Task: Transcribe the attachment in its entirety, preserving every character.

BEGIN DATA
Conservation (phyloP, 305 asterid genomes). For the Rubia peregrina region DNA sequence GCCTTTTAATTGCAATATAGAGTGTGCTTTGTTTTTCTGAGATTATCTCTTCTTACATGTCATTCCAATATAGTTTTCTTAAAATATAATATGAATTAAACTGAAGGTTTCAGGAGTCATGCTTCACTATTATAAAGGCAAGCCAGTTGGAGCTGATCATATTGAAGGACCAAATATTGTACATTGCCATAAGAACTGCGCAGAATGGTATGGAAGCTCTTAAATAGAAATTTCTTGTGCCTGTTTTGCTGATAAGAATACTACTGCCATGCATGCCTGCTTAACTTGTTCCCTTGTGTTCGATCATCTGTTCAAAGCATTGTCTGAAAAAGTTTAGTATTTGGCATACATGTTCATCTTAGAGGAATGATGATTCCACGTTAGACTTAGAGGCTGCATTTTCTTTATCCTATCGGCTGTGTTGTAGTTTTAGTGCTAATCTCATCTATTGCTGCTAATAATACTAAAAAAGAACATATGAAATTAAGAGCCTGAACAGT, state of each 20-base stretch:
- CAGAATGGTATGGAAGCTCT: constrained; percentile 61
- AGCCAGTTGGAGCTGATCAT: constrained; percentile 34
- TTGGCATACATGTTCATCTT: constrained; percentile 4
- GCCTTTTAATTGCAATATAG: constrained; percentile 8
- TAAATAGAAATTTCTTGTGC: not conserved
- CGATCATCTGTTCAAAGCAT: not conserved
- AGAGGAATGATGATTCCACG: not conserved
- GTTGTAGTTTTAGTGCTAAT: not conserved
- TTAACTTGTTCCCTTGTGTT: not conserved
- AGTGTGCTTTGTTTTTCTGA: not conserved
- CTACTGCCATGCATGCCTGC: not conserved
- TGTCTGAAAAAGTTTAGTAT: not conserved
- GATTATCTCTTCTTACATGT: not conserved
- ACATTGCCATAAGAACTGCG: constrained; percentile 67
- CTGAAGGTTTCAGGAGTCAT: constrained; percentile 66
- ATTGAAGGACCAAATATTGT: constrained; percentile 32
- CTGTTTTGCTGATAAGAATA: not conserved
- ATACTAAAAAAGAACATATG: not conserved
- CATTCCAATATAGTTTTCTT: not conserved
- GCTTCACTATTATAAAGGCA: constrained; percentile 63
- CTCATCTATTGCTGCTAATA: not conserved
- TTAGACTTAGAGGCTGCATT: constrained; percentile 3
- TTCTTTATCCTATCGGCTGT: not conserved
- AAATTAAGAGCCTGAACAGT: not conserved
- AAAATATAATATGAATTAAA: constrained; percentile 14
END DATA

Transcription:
Conservation (phyloP, 305 asterid genomes). For the Rubia peregrina region DNA sequence GCCTTTTAATTGCAATATAGAGTGTGCTTTGTTTTTCTGAGATTATCTCTTCTTACATGTCATTCCAATATAGTTTTCTTAAAATATAATATGAATTAAACTGAAGGTTTCAGGAGTCATGCTTCACTATTATAAAGGCAAGCCAGTTGGAGCTGATCATATTGAAGGACCAAATATTGTACATTGCCATAAGAACTGCGCAGAATGGTATGGAAGCTCTTAAATAGAAATTTCTTGTGCCTGTTTTGCTGATAAGAATACTACTGCCATGCATGCCTGCTTAACTTGTTCCCTTGTGTTCGATCATCTGTTCAAAGCATTGTCTGAAAAAGTTTAGTATTTGGCATACATGTTCATCTTAGAGGAATGATGATTCCACGTTAGACTTAGAGGCTGCATTTTCTTTATCCTATCGGCTGTGTTGTAGTTTTAGTGCTAATCTCATCTATTGCTGCTAATAATACTAAAAAAGAACATATGAAATTAAGAGCCTGAACAGT, state of each 20-base stretch:
- CAGAATGGTATGGAAGCTCT: constrained; percentile 61
- AGCCAGTTGGAGCTGATCAT: constrained; percentile 34
- TTGGCATACATGTTCATCTT: constrained; percentile 4
- GCCTTTTAATTGCAATATAG: constrained; percentile 8
- TAAATAGAAATTTCTTGTGC: not conserved
- CGATCATCTGTTCAAAGCAT: not conserved
- AGAGGAATGATGATTCCACG: not conserved
- GTTGTAGTTTTAGTGCTAAT: not conserved
- TTAACTTGTTCCCTTGTGTT: not conserved
- AGTGTGCTTTGTTTTTCTGA: not conserved
- CTACTGCCATGCATGCCTGC: not conserved
- TGTCTGAAAAAGTTTAGTAT: not conserved
- GATTATCTCTTCTTACATGT: not conserved
- ACATTGCCATAAGAACTGCG: constrained; percentile 67
- CTGAAGGTTTCAGGAGTCAT: constrained; percentile 66
- ATTGAAGGACCAAATATTGT: constrained; percentile 32
- CTGTTTTGCTGATAAGAATA: not conserved
- ATACTAAAAAAGAACATATG: not conserved
- CATTCCAATATAGTTTTCTT: not conserved
- GCTTCACTATTATAAAGGCA: constrained; percentile 63
- CTCATCTATTGCTGCTAATA: not conserved
- TTAGACTTAGAGGCTGCATT: constrained; percentile 3
- TTCTTTATCCTATCGGCTGT: not conserved
- AAATTAAGAGCCTGAACAGT: not conserved
- AAAATATAATATGAATTAAA: constrained; percentile 14